Its been some time since I last posted anything here. I won’t regale ya’ll with the whole soap opera, but until very recently work was the pressing issue in my world. Now I have steady, good work. Thank you Jesus, and pass the beer.
Days off are meant for shooting.
With this maxim in mind I snuck out of the house to the range. Sneaking a Mauser, range bag and lever gun out of the house are quite a feat. I don’t think I quite managed it properly. My 1-year old son was furiously yelling at me as I fled. He still hasn’t forgiven me for leaving him home with the ladies. Oh well. It’s a rough life son, a rough life.
The Mauser in question is one I have written on before. In short, it is a Czech made Mauser with k-98 furniture and likely war provenance. One thing I have never done with it to date is shoot it to more than 100 yds. My home range has up to 200 yd shooting, and today was the day.
Hey presto. My eyes aren’t terribly good, and neither is my shooting… If you look carefully you will see 13 holes in this target. I shot at it 19 times. I need more practice. To be sure, it was cold outside today. The temperature was -14 with -20 windchill, and I forgot my gloves. Blaming the weather for poor marksmanship is pretty lame, but I’m gonna do it any way.
I enjoy shooting this rifle, so I promise to get better with it… scouts honour…
The second rifle I shot today was my Mossberg 464 30-30. This is a very nice rifle. This gun has been a bit of a project gun for me. I’ve been monkeying around with the loads for this gun in particular. Back in September I bought a couple of molds and a lead melting pot. Later I picked up some wheel weights and cast some bullets. The pills I am pushing are 160g RN.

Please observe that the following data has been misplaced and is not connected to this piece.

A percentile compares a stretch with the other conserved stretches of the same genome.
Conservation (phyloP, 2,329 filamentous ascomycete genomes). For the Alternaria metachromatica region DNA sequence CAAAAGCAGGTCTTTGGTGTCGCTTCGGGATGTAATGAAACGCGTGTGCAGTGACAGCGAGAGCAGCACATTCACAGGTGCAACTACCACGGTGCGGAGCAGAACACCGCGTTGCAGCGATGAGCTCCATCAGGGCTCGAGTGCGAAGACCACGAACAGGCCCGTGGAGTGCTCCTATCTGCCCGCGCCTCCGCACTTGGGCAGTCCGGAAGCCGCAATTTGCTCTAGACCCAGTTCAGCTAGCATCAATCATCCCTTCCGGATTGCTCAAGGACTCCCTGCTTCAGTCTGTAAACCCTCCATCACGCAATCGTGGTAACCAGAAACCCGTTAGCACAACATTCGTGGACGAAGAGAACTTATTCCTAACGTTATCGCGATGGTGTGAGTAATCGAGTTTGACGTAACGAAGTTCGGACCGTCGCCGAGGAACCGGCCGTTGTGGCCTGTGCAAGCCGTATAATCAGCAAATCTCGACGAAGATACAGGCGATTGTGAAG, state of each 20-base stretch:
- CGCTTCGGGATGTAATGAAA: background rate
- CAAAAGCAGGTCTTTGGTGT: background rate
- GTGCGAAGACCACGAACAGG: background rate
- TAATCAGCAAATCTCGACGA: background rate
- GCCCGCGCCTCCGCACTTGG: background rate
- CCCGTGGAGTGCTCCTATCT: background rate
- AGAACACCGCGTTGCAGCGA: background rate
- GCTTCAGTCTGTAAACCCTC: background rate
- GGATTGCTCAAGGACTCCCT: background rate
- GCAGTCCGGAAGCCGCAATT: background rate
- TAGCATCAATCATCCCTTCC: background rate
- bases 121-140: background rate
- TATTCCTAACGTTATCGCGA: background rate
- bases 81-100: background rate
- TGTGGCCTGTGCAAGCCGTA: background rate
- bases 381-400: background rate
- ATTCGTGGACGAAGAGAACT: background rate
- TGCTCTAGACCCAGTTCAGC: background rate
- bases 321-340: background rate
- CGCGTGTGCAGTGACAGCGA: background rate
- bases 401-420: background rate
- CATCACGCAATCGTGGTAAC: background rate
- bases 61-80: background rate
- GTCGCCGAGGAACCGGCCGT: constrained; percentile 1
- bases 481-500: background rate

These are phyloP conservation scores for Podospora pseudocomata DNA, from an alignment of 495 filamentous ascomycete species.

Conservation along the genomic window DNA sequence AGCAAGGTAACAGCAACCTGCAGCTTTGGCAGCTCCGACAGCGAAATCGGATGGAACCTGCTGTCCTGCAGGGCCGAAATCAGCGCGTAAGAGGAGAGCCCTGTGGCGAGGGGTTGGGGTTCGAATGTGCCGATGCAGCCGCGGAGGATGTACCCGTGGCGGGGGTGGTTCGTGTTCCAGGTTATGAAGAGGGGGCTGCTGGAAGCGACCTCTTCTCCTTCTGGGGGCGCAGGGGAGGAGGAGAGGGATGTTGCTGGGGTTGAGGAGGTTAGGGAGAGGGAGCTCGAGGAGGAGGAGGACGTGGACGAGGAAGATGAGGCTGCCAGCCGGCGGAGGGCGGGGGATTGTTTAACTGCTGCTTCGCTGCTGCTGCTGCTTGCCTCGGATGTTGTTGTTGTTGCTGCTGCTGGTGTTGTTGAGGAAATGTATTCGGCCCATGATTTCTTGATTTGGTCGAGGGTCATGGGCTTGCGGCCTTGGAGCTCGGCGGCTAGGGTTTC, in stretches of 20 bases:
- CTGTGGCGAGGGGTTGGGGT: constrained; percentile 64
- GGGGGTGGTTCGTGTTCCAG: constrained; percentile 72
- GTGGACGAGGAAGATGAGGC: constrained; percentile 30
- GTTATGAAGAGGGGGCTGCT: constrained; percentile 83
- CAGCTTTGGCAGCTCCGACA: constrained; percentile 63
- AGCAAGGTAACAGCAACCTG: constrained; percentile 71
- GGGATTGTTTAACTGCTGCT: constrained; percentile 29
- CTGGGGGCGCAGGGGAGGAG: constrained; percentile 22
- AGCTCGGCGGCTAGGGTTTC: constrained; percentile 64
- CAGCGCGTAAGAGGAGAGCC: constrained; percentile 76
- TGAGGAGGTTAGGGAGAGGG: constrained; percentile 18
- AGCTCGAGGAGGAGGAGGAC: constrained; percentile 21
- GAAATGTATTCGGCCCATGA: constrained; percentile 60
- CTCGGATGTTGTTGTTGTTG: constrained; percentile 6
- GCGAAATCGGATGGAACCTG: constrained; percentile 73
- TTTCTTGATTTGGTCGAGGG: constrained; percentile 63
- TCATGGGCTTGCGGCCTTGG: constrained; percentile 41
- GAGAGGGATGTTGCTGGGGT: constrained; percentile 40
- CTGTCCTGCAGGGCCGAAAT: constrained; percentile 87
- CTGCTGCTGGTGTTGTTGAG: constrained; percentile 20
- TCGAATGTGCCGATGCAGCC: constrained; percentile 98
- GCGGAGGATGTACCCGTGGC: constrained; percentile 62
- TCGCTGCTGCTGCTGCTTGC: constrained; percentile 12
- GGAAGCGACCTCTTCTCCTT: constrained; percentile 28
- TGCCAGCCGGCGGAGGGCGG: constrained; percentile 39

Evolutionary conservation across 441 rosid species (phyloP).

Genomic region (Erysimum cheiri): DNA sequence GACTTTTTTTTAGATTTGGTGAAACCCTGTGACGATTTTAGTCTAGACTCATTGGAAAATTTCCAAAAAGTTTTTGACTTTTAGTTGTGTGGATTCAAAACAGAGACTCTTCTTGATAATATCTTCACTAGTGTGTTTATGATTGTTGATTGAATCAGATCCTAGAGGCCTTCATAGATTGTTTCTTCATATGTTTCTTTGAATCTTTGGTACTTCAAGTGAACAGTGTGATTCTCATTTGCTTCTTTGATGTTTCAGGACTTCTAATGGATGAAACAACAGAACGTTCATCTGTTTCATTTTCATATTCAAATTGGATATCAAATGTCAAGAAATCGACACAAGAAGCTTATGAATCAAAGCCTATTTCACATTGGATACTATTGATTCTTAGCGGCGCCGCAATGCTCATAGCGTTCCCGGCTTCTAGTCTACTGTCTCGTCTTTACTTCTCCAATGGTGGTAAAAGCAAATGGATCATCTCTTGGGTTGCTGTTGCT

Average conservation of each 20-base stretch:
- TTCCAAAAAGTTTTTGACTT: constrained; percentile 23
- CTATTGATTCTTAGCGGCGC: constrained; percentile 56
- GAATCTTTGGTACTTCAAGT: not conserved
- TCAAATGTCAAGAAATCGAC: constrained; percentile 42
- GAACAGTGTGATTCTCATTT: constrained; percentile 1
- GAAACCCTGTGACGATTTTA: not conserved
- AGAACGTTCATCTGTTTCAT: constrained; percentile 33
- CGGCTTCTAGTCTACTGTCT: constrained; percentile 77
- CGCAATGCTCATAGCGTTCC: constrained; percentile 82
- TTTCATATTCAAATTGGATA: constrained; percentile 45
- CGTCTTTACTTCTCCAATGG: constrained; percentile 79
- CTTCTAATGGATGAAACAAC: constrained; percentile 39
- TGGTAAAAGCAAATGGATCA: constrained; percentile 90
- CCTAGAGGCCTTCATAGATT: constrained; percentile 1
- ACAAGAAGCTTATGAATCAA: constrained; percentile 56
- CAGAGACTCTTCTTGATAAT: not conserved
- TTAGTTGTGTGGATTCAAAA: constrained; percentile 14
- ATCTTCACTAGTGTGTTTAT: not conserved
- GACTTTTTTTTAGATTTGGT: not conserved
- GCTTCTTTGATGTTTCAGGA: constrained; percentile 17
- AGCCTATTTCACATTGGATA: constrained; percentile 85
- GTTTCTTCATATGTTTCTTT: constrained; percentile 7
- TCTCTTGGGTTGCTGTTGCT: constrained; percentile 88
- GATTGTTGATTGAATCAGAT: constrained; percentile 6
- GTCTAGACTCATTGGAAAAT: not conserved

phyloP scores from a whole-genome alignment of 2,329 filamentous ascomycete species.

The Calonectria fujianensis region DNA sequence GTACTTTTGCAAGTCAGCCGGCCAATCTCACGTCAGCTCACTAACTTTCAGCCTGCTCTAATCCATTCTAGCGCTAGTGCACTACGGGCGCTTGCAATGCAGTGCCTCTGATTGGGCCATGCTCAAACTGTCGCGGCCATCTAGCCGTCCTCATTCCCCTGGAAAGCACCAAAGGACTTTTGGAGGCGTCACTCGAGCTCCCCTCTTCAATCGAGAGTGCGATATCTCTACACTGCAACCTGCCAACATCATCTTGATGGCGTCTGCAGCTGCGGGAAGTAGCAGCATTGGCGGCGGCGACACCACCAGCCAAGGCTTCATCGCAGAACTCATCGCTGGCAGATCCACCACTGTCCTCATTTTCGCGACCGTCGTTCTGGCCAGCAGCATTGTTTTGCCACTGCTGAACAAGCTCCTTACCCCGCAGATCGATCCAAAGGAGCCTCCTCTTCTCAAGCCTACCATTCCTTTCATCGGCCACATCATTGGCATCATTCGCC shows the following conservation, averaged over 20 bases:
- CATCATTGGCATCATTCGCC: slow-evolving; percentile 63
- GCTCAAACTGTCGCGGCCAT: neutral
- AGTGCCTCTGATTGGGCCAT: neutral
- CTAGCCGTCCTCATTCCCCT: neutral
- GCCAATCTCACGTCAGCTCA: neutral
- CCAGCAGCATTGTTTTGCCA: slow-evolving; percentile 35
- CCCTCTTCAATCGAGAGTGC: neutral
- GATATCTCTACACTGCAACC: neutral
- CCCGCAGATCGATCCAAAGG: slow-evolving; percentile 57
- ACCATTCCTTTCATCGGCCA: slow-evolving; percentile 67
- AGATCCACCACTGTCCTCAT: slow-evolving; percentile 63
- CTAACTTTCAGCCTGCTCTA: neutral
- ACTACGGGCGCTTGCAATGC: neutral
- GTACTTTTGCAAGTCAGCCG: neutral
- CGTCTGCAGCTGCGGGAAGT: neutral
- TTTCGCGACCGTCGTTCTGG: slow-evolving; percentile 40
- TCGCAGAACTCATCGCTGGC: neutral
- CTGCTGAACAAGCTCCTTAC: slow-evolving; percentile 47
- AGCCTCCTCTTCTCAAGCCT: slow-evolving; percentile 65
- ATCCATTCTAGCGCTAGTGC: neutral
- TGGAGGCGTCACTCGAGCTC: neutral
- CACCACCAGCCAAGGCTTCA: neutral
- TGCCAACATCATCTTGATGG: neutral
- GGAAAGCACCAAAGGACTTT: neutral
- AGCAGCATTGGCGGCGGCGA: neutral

At first I was getting terrible accuracy. It was really bad. As in, 24-inch groups – at 25 yards…
When you encounter a problem such as this, the best thing to do is hit the internet up for help. I follow an online forum called Cast Boolets. There are a ton of experienced casters and shooters who contribute there. as it turns out, gas checks solved my problems. For those of you who don’t know, gas checks are little brass cups that you press onto the back of your bullet. Gas checks seal the chamber gases behind the bullet and prevent bullet deformation as it goes down the barrel.
I plan on writing more about lead casting when I get it figured out better. These cast bullets were shooting very well for me. And a little to the right.
While adjusting the windage one of my windage screws broke. That’s not cool. A screw should not do that…
None of the gunshops in town have a screw I can buy to replace this one, and the dealer I bought the site from in Edmonton has a 30$ minimum order. So now I have to figure something out. I’ll try the hardware stores next and see what they have. Fun times.
The shooting sports are always interesting. You never know where a simple range day will take you.